Though it's still early days, Elevance Health is seeing signs that members are shifting from Medicaid to plans on the Affordable Care Act's exchanges as redeterminations continue, executives said Wednesday.
CEO Gail Boudreaux told investors on the company's earnings call that while "transitions of coverage are not typically immediate," the data does suggest that these enrollment shifts are occurring. States and Medicaid managed care plans are currently sifting through a years-long backlog of Medicaid eligibility determinations, which were paused during the COVID-19 public health emergency.
Most states expect that these decisions will take a year or more to complete. In its earnings report, Elevance said Medicaid membership in the second quarter decreased by 135,000 people as eligibility determinations resumed.
Boudreaux said that the insurer has contacted 1.5 million Medicaid members to date about the redetermination process, and that it's seen "healthy utilization" of its online coverage decision support tools. This digital option assesses the member's eligibility for multiple insurance programs as well as other assistance options like the Supplemental Nutrition Assistance Program.
Members that connect to the tool can input key information and be connected directly to the sites where they can sign up for coverage or other programs. Boudreaux said that more than half of people who were potentially eligible for ACA plans have clicked through to sign up, as did 60% of people eligible to renew their Medicaid coverage.
"This body of work is especially important as many of the people who have lost access to Medicaid so far are losing it for administrative reasons," she said.
Boudreaux added that the insurer expects that many of these consumers will come to re-enroll in Medicaid coverage.
The insurer posted double-digit profit growth in the second quarter, with its earnings rising by 13.2% year over year to $1.9 billion.
The company reported $1.6 billion in the prior year quarter, according to its earnings report released Wednesday morning. Revenues also grew by double digits, increasing by 13% to $43.7 billion in the second quarter from $38.6 billion in the second quarter of 2022. The results both surpassed Wall Street's expectations, according to Zacks Investment Research.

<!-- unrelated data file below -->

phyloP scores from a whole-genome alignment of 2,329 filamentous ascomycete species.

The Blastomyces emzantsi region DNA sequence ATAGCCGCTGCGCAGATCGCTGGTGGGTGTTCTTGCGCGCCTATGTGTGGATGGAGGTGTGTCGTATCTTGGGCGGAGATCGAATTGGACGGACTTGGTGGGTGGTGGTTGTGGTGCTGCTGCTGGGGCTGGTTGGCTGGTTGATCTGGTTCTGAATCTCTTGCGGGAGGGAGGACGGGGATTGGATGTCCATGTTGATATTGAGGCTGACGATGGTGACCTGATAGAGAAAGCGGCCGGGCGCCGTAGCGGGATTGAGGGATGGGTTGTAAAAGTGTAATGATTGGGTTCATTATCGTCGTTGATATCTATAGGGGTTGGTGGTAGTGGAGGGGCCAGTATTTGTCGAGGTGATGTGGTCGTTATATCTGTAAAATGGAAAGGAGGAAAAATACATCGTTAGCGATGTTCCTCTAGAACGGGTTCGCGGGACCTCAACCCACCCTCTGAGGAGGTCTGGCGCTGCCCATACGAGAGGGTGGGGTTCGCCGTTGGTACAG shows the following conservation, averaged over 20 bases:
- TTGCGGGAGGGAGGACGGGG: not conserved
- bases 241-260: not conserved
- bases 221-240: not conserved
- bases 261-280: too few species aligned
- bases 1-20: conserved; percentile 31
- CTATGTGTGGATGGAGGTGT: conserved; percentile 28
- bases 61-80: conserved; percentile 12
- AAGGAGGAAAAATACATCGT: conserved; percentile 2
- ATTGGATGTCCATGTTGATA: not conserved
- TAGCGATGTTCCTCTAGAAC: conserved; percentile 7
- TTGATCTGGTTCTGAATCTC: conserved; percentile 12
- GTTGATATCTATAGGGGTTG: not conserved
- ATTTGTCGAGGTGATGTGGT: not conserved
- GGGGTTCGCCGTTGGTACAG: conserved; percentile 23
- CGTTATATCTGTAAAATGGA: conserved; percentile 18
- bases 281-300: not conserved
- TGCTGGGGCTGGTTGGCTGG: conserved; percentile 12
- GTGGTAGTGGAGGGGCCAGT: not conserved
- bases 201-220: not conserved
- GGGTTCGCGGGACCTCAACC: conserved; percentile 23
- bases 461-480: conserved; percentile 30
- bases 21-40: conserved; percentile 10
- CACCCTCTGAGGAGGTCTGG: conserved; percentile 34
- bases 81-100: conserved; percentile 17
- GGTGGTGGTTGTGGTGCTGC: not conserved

The Blues insurance giant reported similar results for its midyear earnings and revenue, according to the report. Through the first six months of 2023, Elevance Health brought in $3.8 billion, up 12.1% from the $3.4 billion it earned in the first half of 2022. Midyear revenues were up by 11.9%, reaching $85.8 billion compared to $76.7 billion in the first half of 2022.
“Our solid execution and continued progress of our strategy to become a lifetime trusted health partner resulted in strong second quarter and first half results,” Boudreaux said in the release. “Our focused efforts to optimize our mature businesses, invest in high-growth opportunities, and accelerate our growth through Carelon to meet the whole health needs of consumers positions us well for the rest of 2023 and beyond.”
As it has continued focus on building out its Carelon segment, Elevance Health has begun reporting its performance and the financial results for its core insurance business separately. The health benefits unit accounted for $38 billion in operating revenue, while Carelon brought in $11.9 billion in operating revenue, according to the report.
Membership across Elevance Health's plans was about 48 million as of June 30, up by 938,000 people compared to midyear 2022. The company said this was backed largely by growth in Medicaid, Medicare Advantage, Affordable Care Act exchange plans and BlueCard coverage.
Thanks to strong performance in the first half and "momentum" it's feeling heading into the latter parts of 2023, Elevance Health said it now expects earnings for the full year of at least $32.85 per share.